The NICE guidance recommends that GPs use sexual history to identify individuals at high risk of STIs. This should be assessed during consultations on contraception, pregnancy, abortion, during routine checks for new patients and during travel immunisation.
Patients at high risk of STIs should then be offered one-to-one discussions lasting for at least 15 minutes.
GPs should also be able to help patients with an STI ensure that their partners are tested and provide them with information about avoiding reinfection.
But Dr Oakeshott said that unless funding was provided, GPs would have little time to identify these patients and arrange sexual health counselling.
Very few practices will have personnel trained in sexual health counselling who can provide structured sessions lasting 15-20 minutes, she said.
The NICE guidelines also recommend that GPs should provide sexual health advice for vulnerable young people aged under 18, with a focus on contraception and the benefits of reversible contraceptives.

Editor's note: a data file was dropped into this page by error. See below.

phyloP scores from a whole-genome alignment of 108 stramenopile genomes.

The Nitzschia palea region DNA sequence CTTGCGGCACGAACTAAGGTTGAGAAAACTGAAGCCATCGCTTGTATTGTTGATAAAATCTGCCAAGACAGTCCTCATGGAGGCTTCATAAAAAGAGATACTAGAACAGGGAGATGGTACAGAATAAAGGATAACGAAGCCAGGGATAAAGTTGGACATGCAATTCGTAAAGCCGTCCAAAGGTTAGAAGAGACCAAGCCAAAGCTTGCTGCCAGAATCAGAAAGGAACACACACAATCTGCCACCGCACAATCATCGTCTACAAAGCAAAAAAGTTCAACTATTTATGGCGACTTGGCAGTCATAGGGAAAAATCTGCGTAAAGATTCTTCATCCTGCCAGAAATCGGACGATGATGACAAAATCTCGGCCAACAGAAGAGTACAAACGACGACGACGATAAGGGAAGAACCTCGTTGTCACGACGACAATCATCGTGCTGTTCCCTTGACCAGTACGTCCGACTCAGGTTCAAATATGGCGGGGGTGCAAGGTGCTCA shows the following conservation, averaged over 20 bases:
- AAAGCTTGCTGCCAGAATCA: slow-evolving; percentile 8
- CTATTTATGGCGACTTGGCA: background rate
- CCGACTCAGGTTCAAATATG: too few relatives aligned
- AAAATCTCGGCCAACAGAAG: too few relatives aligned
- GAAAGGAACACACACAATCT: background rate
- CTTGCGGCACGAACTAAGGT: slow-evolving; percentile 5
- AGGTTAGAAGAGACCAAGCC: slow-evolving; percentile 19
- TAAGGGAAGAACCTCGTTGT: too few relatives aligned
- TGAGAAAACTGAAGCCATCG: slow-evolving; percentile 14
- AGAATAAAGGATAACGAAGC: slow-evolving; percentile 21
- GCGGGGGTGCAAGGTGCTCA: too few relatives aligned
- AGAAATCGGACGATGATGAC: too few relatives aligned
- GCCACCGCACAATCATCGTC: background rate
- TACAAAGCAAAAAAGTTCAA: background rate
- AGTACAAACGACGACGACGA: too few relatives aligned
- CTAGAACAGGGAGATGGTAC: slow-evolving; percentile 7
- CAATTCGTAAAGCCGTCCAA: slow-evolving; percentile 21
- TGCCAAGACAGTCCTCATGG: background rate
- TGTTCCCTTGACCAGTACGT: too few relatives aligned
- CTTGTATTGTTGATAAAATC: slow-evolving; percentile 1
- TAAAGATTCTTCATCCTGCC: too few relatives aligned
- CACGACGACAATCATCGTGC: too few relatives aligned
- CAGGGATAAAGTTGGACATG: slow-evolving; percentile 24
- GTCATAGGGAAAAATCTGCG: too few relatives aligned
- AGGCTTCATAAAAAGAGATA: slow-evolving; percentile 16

But Dr Oakeshott questioned this recommendation, saying that it would be difficult for GPs to target young people because they may not return for follow-up appointments.
'They are more likely to access Brook Young People's Clinics and other youth counselling and sexual health services where available,' she said.
Providing NICE guidelines to GPs would not influence their behaviour but including sexual health in the quality framework would, concluded Dr Oakeshott.
North London GP Dr Richard Ma, who worked on the development of the NICE guidelines, said that they were helpful for GPs and would be cost-effective for practices.
But Dr Ma supported the idea of quality indicators for sexual health.
'Including sexual health in the quality framework would, however, help to motivate some GPs and practice nurses to provide better sexual health care,' he said.
'Other clinical areas can sometimes take priority over sexual health.'
Sex Transm Infect 2007; 83: 171
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